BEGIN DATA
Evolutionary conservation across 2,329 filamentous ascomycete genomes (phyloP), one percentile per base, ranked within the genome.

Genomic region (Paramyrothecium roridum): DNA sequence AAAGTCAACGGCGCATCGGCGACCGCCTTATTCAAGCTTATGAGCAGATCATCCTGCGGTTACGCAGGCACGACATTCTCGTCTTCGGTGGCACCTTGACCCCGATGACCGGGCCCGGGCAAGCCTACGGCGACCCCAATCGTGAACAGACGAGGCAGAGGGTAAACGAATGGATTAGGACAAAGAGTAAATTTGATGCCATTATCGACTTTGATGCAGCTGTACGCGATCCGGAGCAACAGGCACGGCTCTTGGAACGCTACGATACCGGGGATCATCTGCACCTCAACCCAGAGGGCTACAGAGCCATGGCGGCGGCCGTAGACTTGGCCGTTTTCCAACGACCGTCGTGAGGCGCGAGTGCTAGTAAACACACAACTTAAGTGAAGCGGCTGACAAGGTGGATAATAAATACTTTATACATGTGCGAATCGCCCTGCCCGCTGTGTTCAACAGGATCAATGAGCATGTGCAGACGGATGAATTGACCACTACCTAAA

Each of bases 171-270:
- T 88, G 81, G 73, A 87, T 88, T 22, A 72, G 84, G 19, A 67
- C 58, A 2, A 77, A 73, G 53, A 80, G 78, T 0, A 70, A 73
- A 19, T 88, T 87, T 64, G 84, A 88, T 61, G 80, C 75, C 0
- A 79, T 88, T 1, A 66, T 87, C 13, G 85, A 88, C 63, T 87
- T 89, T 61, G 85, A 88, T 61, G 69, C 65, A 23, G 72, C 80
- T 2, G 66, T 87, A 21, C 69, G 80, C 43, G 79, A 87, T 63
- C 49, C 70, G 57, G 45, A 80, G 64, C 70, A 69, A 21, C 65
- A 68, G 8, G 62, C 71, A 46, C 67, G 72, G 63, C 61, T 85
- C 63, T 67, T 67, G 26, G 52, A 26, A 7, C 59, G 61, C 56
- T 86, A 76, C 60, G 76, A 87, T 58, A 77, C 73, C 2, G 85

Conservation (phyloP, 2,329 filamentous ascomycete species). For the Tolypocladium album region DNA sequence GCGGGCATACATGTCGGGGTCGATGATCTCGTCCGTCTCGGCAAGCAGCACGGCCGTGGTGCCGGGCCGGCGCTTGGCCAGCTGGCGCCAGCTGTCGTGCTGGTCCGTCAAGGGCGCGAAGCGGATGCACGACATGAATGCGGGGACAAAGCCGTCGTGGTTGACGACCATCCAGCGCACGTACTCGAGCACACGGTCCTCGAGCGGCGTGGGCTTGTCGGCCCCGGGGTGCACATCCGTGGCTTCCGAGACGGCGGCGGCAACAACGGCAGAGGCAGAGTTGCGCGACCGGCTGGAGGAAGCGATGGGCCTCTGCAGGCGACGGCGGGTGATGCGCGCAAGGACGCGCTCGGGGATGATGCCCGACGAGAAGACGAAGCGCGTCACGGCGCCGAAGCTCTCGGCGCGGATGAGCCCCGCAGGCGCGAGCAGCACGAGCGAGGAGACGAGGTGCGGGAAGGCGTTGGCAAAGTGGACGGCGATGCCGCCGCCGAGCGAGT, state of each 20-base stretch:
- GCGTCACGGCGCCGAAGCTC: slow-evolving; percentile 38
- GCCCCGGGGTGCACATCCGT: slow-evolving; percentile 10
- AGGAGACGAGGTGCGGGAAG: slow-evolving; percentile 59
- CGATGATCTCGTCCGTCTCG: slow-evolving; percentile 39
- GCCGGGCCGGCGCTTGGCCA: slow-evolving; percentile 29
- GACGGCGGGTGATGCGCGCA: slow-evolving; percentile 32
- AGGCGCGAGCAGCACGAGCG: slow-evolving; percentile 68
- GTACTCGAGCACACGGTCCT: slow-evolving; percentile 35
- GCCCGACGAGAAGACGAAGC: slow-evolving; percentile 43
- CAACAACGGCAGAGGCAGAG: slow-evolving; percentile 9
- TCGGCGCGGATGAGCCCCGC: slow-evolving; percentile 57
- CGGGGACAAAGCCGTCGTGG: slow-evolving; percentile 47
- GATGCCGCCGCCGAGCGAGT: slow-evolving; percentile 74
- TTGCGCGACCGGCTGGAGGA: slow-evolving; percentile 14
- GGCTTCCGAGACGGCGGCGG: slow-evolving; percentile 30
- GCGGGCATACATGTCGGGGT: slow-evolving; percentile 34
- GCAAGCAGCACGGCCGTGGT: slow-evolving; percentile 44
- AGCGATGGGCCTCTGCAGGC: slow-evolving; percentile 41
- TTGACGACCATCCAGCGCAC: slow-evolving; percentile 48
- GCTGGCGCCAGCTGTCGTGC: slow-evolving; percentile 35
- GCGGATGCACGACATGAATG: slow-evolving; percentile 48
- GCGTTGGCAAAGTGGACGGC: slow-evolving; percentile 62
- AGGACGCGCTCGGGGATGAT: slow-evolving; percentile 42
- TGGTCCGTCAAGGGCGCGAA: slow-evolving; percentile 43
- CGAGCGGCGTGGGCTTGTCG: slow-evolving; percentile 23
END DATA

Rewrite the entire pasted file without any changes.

Evolutionary conservation across 2,329 filamentous ascomycete genomes (phyloP), one percentile per base, ranked within the genome.

Genomic region (Paramyrothecium roridum): DNA sequence AAAGTCAACGGCGCATCGGCGACCGCCTTATTCAAGCTTATGAGCAGATCATCCTGCGGTTACGCAGGCACGACATTCTCGTCTTCGGTGGCACCTTGACCCCGATGACCGGGCCCGGGCAAGCCTACGGCGACCCCAATCGTGAACAGACGAGGCAGAGGGTAAACGAATGGATTAGGACAAAGAGTAAATTTGATGCCATTATCGACTTTGATGCAGCTGTACGCGATCCGGAGCAACAGGCACGGCTCTTGGAACGCTACGATACCGGGGATCATCTGCACCTCAACCCAGAGGGCTACAGAGCCATGGCGGCGGCCGTAGACTTGGCCGTTTTCCAACGACCGTCGTGAGGCGCGAGTGCTAGTAAACACACAACTTAAGTGAAGCGGCTGACAAGGTGGATAATAAATACTTTATACATGTGCGAATCGCCCTGCCCGCTGTGTTCAACAGGATCAATGAGCATGTGCAGACGGATGAATTGACCACTACCTAAA

Each of bases 171-270:
- T 88, G 81, G 73, A 87, T 88, T 22, A 72, G 84, G 19, A 67
- C 58, A 2, A 77, A 73, G 53, A 80, G 78, T 0, A 70, A 73
- A 19, T 88, T 87, T 64, G 84, A 88, T 61, G 80, C 75, C 0
- A 79, T 88, T 1, A 66, T 87, C 13, G 85, A 88, C 63, T 87
- T 89, T 61, G 85, A 88, T 61, G 69, C 65, A 23, G 72, C 80
- T 2, G 66, T 87, A 21, C 69, G 80, C 43, G 79, A 87, T 63
- C 49, C 70, G 57, G 45, A 80, G 64, C 70, A 69, A 21, C 65
- A 68, G 8, G 62, C 71, A 46, C 67, G 72, G 63, C 61, T 85
- C 63, T 67, T 67, G 26, G 52, A 26, A 7, C 59, G 61, C 56
- T 86, A 76, C 60, G 76, A 87, T 58, A 77, C 73, C 2, G 85

Conservation (phyloP, 2,329 filamentous ascomycete species). For the Tolypocladium album region DNA sequence GCGGGCATACATGTCGGGGTCGATGATCTCGTCCGTCTCGGCAAGCAGCACGGCCGTGGTGCCGGGCCGGCGCTTGGCCAGCTGGCGCCAGCTGTCGTGCTGGTCCGTCAAGGGCGCGAAGCGGATGCACGACATGAATGCGGGGACAAAGCCGTCGTGGTTGACGACCATCCAGCGCACGTACTCGAGCACACGGTCCTCGAGCGGCGTGGGCTTGTCGGCCCCGGGGTGCACATCCGTGGCTTCCGAGACGGCGGCGGCAACAACGGCAGAGGCAGAGTTGCGCGACCGGCTGGAGGAAGCGATGGGCCTCTGCAGGCGACGGCGGGTGATGCGCGCAAGGACGCGCTCGGGGATGATGCCCGACGAGAAGACGAAGCGCGTCACGGCGCCGAAGCTCTCGGCGCGGATGAGCCCCGCAGGCGCGAGCAGCACGAGCGAGGAGACGAGGTGCGGGAAGGCGTTGGCAAAGTGGACGGCGATGCCGCCGCCGAGCGAGT, state of each 20-base stretch:
- GCGTCACGGCGCCGAAGCTC: slow-evolving; percentile 38
- GCCCCGGGGTGCACATCCGT: slow-evolving; percentile 10
- AGGAGACGAGGTGCGGGAAG: slow-evolving; percentile 59
- CGATGATCTCGTCCGTCTCG: slow-evolving; percentile 39
- GCCGGGCCGGCGCTTGGCCA: slow-evolving; percentile 29
- GACGGCGGGTGATGCGCGCA: slow-evolving; percentile 32
- AGGCGCGAGCAGCACGAGCG: slow-evolving; percentile 68
- GTACTCGAGCACACGGTCCT: slow-evolving; percentile 35
- GCCCGACGAGAAGACGAAGC: slow-evolving; percentile 43
- CAACAACGGCAGAGGCAGAG: slow-evolving; percentile 9
- TCGGCGCGGATGAGCCCCGC: slow-evolving; percentile 57
- CGGGGACAAAGCCGTCGTGG: slow-evolving; percentile 47
- GATGCCGCCGCCGAGCGAGT: slow-evolving; percentile 74
- TTGCGCGACCGGCTGGAGGA: slow-evolving; percentile 14
- GGCTTCCGAGACGGCGGCGG: slow-evolving; percentile 30
- GCGGGCATACATGTCGGGGT: slow-evolving; percentile 34
- GCAAGCAGCACGGCCGTGGT: slow-evolving; percentile 44
- AGCGATGGGCCTCTGCAGGC: slow-evolving; percentile 41
- TTGACGACCATCCAGCGCAC: slow-evolving; percentile 48
- GCTGGCGCCAGCTGTCGTGC: slow-evolving; percentile 35
- GCGGATGCACGACATGAATG: slow-evolving; percentile 48
- GCGTTGGCAAAGTGGACGGC: slow-evolving; percentile 62
- AGGACGCGCTCGGGGATGAT: slow-evolving; percentile 42
- TGGTCCGTCAAGGGCGCGAA: slow-evolving; percentile 43
- CGAGCGGCGTGGGCTTGTCG: slow-evolving; percentile 23